Longtime Memphis attorney and civic leader ROANE WARING JR. died Aug. 28 at Methodist University Hospital. He was 95. A native of Memphis, Waring moved to Virginia to earn his law degree from the University of Virginia but returned to Tennessee, where he practiced law for more than 50 years. His professional experience included working as a law clerk to U.S. Court of Appeals Judge John D. Martin, as a founder of the Waring Cox Law Firm, and as an attorney with Shuttleworth Williams. Waring served in a variety of civic organizations including the Memphis Urban League, Health and Welfare Planning Council, Family Service of Memphis and Junior Chamber of Commerce. He also was a past president of the Memphis Bar Association (1975) and a fellow of the American College of Trial Lawyers.

Retired Circuit Court Judge BENJAMIN KING WEXLER died Aug. 11 at the age of 90. Wexler graduated from the University of Tennessee College of Law in 1960 and worked for the Tennessee Valley Authority before moving to Greeneville to practice law. While in Greeneville, he was an assistant district attorney general, city judge and Greene County attorney. In 1986, he was elected circuit court judge for the Third Judicial District of Tennessee. He served in that role until he retired in 2006. In lieu of flowers, contributions may be made to the Boys & Girls Club of Greeneville & Greene County, P.O. Box 1977, Greeneville, TN  37744; or the Greeneville/Greene County Humane Society, P.O. Box 792, Greeneville, TN 37744.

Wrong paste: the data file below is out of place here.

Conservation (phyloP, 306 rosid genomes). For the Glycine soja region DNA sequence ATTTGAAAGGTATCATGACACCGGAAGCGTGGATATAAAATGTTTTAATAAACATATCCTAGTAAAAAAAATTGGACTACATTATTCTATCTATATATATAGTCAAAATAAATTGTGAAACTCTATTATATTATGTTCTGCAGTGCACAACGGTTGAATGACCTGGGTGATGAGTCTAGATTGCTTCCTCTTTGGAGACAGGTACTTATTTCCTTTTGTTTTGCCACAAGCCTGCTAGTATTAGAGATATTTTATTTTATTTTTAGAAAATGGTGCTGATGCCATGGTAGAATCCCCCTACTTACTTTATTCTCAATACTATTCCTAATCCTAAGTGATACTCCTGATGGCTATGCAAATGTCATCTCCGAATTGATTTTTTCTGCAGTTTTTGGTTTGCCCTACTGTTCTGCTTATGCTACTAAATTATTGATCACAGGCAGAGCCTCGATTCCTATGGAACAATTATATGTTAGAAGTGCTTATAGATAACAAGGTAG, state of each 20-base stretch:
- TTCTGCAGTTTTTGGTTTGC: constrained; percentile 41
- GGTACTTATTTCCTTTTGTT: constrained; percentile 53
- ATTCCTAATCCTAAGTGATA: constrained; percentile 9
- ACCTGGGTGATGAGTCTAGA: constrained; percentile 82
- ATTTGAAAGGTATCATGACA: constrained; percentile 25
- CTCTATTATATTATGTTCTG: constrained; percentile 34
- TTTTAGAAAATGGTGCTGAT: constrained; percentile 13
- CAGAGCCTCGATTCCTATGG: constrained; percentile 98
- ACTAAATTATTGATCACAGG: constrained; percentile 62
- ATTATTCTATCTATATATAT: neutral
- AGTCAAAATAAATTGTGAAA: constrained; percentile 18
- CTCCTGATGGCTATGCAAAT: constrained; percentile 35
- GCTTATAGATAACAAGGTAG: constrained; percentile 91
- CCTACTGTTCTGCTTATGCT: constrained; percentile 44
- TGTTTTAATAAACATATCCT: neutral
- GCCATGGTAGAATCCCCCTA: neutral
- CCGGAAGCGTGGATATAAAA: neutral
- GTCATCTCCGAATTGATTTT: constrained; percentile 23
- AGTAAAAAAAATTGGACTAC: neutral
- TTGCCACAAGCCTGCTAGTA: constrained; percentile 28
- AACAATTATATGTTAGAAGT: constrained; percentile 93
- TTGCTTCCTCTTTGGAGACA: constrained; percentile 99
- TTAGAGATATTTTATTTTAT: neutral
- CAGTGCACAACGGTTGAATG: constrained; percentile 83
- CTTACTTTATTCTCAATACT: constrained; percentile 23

Compiled by Linda Murphy and Stacey Shrader. Tennessee Bar Association members may send information about job changes, awards and work-related news. Send it to PEOPLE, c/o The Journal at 221 Fourth Ave. N., Suite 400, Nashville, TN 37219-2198, or email to lmurphy@tnbar.org. Submissions are subject to editing. Pictures are used on a space-available basis and cannot be returned. Electronic photos must be saved as a tiff or jpeg (with no compression), minimum resolution 200 dpi, and at least 1"x1.5" or they will not be used.